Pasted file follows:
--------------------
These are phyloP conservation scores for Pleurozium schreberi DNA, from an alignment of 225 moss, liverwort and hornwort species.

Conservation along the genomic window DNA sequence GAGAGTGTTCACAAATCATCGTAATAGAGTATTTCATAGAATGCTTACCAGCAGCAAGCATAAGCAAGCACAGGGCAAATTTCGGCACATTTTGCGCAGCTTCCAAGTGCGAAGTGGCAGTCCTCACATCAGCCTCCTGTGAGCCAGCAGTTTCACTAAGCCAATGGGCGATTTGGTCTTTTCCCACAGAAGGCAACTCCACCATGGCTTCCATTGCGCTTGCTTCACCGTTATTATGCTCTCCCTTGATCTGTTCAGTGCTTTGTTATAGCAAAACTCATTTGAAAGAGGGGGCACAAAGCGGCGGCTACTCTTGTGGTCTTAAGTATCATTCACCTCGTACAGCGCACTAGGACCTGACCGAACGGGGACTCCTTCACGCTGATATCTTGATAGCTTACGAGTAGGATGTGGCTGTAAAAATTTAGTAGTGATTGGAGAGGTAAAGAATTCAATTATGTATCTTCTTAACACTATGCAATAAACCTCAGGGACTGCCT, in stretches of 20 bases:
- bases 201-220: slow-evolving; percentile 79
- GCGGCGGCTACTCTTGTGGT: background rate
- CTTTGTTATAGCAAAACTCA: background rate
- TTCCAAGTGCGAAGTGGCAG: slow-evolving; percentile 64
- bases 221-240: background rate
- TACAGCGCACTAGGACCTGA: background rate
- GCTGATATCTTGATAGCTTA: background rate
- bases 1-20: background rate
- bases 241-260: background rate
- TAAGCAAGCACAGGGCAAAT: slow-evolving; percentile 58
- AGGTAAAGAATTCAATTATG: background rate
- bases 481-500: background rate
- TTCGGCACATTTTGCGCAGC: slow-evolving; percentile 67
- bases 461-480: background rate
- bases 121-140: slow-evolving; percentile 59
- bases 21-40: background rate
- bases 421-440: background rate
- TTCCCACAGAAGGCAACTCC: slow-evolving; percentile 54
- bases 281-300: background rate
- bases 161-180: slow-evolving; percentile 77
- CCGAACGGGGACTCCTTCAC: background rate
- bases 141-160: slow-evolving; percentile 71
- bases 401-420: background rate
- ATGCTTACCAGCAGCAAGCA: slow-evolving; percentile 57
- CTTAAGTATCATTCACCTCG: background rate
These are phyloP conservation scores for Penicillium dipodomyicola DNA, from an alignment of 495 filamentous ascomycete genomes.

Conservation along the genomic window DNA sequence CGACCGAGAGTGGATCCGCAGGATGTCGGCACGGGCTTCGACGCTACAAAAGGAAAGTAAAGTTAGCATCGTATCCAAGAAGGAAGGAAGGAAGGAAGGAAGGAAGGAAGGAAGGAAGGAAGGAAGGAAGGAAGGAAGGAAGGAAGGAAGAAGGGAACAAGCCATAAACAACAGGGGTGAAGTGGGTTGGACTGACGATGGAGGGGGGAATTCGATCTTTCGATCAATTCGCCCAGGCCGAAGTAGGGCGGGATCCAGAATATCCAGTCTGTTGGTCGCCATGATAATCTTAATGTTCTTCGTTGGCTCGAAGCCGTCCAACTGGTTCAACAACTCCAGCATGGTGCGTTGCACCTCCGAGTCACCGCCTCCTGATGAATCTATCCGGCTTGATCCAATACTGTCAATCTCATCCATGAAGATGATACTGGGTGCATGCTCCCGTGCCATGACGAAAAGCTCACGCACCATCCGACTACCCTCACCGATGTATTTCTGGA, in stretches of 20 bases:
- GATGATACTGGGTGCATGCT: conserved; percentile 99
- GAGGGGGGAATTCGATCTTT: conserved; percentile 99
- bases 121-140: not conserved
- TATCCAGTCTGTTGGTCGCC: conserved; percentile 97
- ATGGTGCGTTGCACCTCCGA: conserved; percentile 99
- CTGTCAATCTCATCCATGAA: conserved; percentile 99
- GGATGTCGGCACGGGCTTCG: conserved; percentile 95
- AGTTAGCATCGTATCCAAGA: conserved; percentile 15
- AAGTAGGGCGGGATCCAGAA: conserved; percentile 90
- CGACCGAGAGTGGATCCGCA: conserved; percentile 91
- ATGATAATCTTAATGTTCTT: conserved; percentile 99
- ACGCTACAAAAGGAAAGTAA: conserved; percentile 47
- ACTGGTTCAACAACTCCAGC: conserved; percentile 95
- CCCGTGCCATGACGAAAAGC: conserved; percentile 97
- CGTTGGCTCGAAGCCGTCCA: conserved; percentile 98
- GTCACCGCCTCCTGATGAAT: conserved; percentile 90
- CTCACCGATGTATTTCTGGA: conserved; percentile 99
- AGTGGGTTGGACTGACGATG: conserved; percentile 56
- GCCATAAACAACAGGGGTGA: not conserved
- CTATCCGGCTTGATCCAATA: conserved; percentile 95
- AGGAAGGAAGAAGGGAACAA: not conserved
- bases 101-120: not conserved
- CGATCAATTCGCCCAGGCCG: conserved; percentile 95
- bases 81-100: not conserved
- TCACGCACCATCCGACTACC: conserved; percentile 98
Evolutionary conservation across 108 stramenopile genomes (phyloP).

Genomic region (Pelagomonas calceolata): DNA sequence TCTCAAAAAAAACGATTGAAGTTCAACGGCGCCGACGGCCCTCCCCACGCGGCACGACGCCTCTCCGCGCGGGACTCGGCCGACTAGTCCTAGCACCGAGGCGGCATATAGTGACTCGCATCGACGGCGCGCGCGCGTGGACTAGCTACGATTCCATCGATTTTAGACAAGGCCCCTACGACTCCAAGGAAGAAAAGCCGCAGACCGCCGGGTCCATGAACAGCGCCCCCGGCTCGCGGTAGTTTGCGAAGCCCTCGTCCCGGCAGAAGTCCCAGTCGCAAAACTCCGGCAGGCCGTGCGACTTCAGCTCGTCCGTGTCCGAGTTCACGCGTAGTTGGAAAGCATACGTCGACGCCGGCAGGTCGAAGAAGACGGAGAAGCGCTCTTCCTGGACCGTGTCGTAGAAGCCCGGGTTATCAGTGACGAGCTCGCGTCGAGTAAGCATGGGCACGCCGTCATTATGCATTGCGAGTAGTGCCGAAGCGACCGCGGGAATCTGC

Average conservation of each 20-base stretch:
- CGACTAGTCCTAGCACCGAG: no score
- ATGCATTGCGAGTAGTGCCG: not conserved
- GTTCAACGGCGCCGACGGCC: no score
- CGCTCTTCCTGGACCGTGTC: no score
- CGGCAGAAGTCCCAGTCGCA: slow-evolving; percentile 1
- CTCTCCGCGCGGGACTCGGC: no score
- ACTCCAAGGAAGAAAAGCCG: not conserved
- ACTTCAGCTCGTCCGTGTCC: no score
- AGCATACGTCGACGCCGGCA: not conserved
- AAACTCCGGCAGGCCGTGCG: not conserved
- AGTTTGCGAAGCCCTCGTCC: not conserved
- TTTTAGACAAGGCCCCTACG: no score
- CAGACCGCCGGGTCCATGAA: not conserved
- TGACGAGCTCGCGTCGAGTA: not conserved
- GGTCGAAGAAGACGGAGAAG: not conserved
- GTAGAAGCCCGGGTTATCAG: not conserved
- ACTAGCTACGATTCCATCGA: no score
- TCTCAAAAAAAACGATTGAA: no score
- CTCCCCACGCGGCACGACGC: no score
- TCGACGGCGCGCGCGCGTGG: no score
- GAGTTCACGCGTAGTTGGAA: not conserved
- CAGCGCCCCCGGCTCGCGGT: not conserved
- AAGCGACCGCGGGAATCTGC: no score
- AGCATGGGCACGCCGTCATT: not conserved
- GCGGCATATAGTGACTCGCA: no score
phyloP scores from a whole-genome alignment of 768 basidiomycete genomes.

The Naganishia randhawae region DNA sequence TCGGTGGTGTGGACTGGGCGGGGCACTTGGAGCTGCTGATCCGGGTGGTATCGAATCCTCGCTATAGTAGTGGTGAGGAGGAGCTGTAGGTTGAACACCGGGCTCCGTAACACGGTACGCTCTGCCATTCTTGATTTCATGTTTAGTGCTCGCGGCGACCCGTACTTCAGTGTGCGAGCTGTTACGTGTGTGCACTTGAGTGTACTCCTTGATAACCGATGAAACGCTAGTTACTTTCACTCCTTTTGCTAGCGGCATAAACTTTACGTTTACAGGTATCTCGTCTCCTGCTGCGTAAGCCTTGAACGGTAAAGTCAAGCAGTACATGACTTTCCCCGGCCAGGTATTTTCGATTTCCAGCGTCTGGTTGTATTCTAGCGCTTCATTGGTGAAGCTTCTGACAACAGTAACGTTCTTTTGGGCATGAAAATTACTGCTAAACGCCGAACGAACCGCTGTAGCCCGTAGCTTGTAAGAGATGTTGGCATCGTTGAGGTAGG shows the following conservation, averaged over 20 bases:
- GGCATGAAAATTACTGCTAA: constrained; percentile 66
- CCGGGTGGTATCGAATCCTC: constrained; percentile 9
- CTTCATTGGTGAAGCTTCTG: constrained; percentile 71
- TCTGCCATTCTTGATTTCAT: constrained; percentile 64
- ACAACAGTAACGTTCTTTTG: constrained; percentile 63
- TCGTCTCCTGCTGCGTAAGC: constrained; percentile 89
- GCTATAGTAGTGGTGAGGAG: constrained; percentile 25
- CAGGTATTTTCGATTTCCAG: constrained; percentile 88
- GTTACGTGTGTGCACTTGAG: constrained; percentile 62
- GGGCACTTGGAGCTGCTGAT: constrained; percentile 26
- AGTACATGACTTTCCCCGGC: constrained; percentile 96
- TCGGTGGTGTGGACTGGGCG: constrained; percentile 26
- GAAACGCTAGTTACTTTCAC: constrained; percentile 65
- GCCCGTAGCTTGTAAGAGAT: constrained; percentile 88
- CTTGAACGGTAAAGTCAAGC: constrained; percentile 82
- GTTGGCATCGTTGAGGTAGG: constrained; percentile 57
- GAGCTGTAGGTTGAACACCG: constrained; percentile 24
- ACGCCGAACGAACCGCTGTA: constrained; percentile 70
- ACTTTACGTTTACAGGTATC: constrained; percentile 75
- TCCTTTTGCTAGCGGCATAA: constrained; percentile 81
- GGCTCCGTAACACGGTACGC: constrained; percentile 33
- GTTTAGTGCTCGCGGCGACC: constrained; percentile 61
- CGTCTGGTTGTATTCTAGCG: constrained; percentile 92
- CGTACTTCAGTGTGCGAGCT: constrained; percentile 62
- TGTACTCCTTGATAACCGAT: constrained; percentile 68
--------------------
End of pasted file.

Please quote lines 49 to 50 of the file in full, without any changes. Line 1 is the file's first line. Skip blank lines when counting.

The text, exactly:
- CTATCCGGCTTGATCCAATA: conserved; percentile 95
- AGGAAGGAAGAAGGGAACAA: not conserved